demo


Stop seeming to the same as everyone else who does what you do . Be better remembered referred and recommended
Get your free copy of The 7 Key ways to Stand Out from your peers NOW!


by

How much personality should sole practitioners put into their practice?

I was asked two related questions during a recent interview. This post is drawn from the notes I made before giving my answers on air.

1. With so many businesses competing with each other online, has it become more important to put more personality into your practice?

The smaller your practice the more important it is to allow people to know that it is you who runs it. I am assuming here that you want more clients and that you’re not simply looking to take on those people who want the cheapest possible job.

Your clients know who you are, don’t they? Why hide this from prospects? That’s what you do when you fail to include your name, a photo and something about you (as a person) on your website. It’s really easy to STAND OUT positively from all of your competitors who fail to do this. Let them be the ones who hide behind a business name and brand – with a website that only allows people to contact an unnamed info@ email address.

I’d encourage you to adopt the same logic when you are crafting or updating your Linkedin Profile. (See my free Linkedin Profile Tips here>>>)

And finally on this point, if you’re going to use twitter then ensure you use it in your own name with a photo of YOU. This will be far more effective than tweeting in your firm’s name. Personal twitter accounts always have more engagement and followers than those that operate in the name of small accountancy firms.

The more of your professional personality you show the more you will STAND OUT positively from your competitors who fail to do so.

2. Is there such a thing as too much personality?

I’m sure we’ve all seen people who confuse the idea of evidencing their personality with shouting about their achievements and activities online celebrex cost. This sort of behaviour is a turn-off and rarely helps build a positive reputation or new business leads.

What do you want people to say about you when you’re not there? You want to leave a positive impression whether online or face to face. If you have a larger than life personality that’s fine. It’s not for everyone, but if that’s your style then don’t hold back. Just try to ensure you are aware that some people may find you overpowering and so struggle to build rapport with you. Then  again, maybe you want to attract the sort of people who can relate to and enjoy the company of a larger than life accountant with a big personality. You can’t please all the people all of the time.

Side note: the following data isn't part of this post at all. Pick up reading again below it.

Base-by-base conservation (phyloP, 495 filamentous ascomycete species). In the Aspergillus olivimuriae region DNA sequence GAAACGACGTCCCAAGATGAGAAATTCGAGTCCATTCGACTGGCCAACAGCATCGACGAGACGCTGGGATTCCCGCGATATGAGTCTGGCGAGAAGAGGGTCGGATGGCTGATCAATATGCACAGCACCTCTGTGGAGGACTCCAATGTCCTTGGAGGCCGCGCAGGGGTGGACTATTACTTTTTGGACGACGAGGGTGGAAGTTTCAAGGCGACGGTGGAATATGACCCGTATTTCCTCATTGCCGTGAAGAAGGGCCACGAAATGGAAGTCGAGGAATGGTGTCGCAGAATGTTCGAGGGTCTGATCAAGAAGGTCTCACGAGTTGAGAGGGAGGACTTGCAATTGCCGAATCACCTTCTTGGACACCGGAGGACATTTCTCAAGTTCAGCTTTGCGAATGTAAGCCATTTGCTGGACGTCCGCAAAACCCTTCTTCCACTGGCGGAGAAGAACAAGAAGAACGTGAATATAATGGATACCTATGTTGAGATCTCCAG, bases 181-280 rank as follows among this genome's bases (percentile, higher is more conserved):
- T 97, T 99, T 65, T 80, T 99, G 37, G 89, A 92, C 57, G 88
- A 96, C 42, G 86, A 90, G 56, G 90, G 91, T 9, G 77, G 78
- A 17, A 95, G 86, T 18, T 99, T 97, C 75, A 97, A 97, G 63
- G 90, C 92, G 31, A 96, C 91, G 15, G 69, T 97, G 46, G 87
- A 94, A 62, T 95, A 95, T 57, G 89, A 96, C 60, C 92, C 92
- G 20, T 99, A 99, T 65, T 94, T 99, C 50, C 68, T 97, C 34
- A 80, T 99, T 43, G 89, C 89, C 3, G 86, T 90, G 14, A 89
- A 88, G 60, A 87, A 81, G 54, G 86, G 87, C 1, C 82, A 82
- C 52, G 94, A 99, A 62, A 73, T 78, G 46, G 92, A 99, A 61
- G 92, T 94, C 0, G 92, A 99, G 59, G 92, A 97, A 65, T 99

Be yourself – be authentic – be consistent. And let people take you for who you are.

by

Are technical skills enough for sole practitioner accountants?

Most sole practitioners are justly proud of their technical skills. It is also common to find that some sole practitioners undervalue the importance of ensuring that they have all the business skills they require to be profitable in the short-term and successful in the longer-term.

At best only lip-service is paid to the development of non-technical skills. And yet, there are few accountants whose success is solely dependent upon their technical skills.

I know that my own career success owes more to the development of non-technical skills than it does to my knowledge and application of tax law.

How do we gain our technical skills? No one is born a great accountant, lawyer, tax adviser or whatever. Typically we learn by working alongside experienced colleagues, by studying to pass relevant exams and by our experiences in practice.

Why then should anyone imagine that the other key skills of a profitable accountant can just be left to ‘common sense’?

Some people assume that all of the important non-technical skills can be developed merely through trial and error. And to an extent they can. In time. If we are willing to recognise what works and what doesn’t work and to adapt our behaviour accordingly. This is great as it means that no formal training is necessary.

Anyway, we know that older practitioners didn’t have any such training. Either it wasn’t around or they didn’t need it. But life was simpler back then. Accountants didn’t have to market themselves. There was less competition and clients had less idea as to what they could realistically expect from their accountant.

The world has changed. Clients are far more choosy now and can easily find a new accountant whenever they choose.

It won’t surprise regular readers of this blog that I do not agree with the idea that it’s best to just learn from your mistakes. Nor do I accept another similarly flawed attitude one encounters all too often: Practice makes perfect. No it doesn’t. ‘Practice’ makes ‘permanent’. If you develop bad driving habits and practice driving, you won’t become a better driver. You will merely reinforce your bad driving habits. The same is true of running a small practice.

Sole_Practitioners_Breakthrough_Programme_logo_V1 (1) (2)

I have long been a believer in the importance of developing key personal and business skills. Now I am collaborating with Patrick McCloughlin and we will shortly be launching the Sole Practitioners’ Breakthrough Programme. We will be focusing on those key skills that enable sole practitioners to breakthrough to higher profits and more success. We’re running a launch webinar next week. Do join us>>>

by